Monday, September 1, 2014

Pineapple-Zucchini Bread

As promised, I'm finally getting around to sharing the recipe for my blue-ribbon-winning Pineapple-Zucchini Bread.


Pineapple-Zucchini Bread

                     3 eggs                                                        3 c. flour
                     2 c. shredded zucchini                                2 c. sugar
                     3/4 c. oil                                                    2 tsp. baking soda
                     8 oz. can crushed pineapple                       1/2 tsp. baking powder
                     1/4. c. pineapple juice                               1 tsp. cinnamon
                     2 tsp. vanilla extract                                  1 tsp. salt

Drain the crushed pineapple, reserving 1/4 cup of the pineapple juice. Combine the eggs, zucchini, crushed pineapple and juice, and vanilla extract. In a separate bowl, mix the remaining ingredients, then stir into the liquid ingredients until just moistened. Divide the batter between two greased loaf pans. Bake at 350° for approximately 50-60 minutes, or until it tests done. Let cool in the pans for 10 minutes, then remove from pans and cool completely on wire racks. 

Friday, August 29, 2014

Picnic Day

Steve and I are both graduates of the University of California at Davis. I was an undergrad from 1990-1994, then got my teaching credential there in 1995. Steve (who is four years younger than me) started his undergrad in 1994. Each April, UCD hosts an open house called Picnic Day. It is an amazing event. Every department on campus shows off its stuff with exhibits, games, activities, foods, demonstrations, or something else. There is a parade, a Battle of the Bands competition, a Doxie Derby, and about a thousand other cool events. Almost everything is free, including admission and parking.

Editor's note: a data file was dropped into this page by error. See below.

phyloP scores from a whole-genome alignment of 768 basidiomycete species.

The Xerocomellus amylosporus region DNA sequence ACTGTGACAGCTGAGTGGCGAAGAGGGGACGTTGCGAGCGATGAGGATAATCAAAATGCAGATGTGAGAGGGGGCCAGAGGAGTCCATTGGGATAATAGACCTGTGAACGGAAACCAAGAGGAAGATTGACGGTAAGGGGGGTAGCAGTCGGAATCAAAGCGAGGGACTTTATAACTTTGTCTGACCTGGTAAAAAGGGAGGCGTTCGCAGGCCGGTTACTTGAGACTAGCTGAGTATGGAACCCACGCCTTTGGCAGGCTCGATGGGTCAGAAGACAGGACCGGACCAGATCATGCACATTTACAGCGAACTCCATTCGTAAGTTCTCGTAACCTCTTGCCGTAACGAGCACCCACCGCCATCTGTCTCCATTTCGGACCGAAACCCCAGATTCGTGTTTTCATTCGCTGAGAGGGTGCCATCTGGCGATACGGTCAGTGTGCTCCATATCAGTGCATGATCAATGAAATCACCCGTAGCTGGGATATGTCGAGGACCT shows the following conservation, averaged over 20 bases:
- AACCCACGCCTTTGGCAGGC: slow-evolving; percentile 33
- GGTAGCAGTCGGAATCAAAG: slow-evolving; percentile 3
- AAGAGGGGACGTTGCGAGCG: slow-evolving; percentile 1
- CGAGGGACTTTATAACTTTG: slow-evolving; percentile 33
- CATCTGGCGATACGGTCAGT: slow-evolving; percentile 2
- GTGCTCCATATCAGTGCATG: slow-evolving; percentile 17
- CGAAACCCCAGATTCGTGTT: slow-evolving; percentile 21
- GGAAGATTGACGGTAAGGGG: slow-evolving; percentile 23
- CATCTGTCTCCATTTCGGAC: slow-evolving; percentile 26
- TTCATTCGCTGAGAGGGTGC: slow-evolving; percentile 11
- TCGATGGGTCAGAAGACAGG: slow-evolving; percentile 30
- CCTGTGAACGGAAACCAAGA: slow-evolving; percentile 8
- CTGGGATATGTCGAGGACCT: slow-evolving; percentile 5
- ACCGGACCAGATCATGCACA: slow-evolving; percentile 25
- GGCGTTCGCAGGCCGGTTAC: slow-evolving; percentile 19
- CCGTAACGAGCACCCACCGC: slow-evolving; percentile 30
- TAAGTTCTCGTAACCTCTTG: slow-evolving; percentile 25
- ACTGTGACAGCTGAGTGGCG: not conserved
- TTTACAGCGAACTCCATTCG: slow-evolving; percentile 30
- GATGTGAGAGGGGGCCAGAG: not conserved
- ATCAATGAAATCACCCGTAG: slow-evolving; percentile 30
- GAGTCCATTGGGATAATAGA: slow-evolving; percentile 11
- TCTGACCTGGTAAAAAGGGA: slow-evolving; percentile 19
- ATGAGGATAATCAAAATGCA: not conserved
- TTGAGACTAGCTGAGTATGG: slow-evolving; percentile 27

Both Steve and I attended Picnic Day each year as students and most years since. We started taking Trevor when he was two. Picnic Day is very child-friendly, even for toddlers. Trevor absolutely loves it.  He starts making his Picnic Day game plan weeks in advance, pouring over the schedule to decide what old favorites he wants to see and do (like the Materials Science Magic Show, this horrifyingly awesome art project, corn shelling, the multi-cultural children's craft and activity area, the exotic fruit taste test, the liquid nitrogen ice cream, tie-dye shirts, planting tomatoes, etc), and what new activities he wants to try.

2014 was the Centennial Picnic Day. UCD celebrated the centennial in many ways, but the one that caught our eye was a huge scavenger hunt all over campus. Trevor LOVES scavenger hunts. (So do I. If you type "scavenger hunt" into the search bar to the right, there are 8 pages of posts that come up. We do a LOT of fun and creative scavenger hunts in the deRosier household.) We decided to make the scavenger hunt our main activity for the day, figuring that it would take us to most of our regular favorites and introduce us to other things as well. Sure enough! It was a blast.